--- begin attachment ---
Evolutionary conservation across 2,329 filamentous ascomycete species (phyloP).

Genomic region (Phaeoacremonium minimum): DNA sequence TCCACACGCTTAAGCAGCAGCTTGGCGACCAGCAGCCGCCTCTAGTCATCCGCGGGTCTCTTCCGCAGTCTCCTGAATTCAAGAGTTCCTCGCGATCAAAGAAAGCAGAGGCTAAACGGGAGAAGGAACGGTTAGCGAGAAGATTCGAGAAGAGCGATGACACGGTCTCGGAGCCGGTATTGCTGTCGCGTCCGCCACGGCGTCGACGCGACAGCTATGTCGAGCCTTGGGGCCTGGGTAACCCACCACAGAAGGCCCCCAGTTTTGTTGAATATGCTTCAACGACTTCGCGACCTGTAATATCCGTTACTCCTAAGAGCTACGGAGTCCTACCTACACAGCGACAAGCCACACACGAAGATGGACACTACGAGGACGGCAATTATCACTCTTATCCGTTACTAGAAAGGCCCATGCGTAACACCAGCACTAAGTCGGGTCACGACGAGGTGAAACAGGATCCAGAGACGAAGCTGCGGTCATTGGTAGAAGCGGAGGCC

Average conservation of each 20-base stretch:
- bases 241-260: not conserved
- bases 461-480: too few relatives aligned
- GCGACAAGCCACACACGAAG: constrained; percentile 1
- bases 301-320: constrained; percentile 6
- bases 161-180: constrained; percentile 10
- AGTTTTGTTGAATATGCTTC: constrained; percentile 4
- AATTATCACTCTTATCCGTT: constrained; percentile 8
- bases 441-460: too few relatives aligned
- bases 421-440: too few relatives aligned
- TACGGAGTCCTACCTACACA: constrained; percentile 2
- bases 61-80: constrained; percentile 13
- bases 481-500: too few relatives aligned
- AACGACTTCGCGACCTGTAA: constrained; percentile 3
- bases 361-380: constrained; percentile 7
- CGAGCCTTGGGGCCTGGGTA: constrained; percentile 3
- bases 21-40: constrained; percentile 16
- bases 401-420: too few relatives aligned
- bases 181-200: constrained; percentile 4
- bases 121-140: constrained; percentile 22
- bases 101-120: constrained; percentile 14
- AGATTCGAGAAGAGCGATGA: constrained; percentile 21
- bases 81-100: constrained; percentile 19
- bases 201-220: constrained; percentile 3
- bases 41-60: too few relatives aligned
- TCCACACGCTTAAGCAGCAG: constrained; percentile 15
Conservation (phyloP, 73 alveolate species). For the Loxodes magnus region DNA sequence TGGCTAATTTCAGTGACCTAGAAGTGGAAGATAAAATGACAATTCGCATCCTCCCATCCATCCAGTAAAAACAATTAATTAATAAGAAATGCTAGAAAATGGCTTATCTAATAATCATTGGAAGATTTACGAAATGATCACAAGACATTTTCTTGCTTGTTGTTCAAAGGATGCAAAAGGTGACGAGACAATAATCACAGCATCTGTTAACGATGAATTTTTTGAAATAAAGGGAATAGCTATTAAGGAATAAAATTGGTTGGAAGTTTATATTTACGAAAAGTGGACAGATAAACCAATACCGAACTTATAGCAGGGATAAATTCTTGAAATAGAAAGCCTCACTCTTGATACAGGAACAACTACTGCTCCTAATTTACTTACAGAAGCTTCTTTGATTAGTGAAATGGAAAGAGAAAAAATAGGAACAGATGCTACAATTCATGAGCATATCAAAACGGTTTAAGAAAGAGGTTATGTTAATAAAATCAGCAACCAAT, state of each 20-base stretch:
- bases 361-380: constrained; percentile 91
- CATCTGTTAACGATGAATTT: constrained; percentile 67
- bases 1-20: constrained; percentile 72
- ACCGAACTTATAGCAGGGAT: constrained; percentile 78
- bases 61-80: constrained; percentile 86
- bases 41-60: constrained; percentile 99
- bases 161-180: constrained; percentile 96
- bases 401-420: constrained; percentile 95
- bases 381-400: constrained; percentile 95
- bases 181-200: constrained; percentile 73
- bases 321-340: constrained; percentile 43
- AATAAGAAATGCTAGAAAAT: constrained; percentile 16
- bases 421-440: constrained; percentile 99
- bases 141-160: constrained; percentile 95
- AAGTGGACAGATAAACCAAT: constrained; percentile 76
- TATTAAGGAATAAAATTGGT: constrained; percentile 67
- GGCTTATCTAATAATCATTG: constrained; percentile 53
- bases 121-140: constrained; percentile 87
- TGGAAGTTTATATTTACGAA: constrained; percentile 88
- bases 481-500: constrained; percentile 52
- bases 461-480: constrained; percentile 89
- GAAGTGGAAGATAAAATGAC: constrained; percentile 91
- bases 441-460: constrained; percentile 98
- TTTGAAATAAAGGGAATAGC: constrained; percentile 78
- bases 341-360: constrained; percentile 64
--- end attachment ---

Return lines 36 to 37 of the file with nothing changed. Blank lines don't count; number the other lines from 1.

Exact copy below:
- bases 161-180: constrained; percentile 96
- bases 401-420: constrained; percentile 95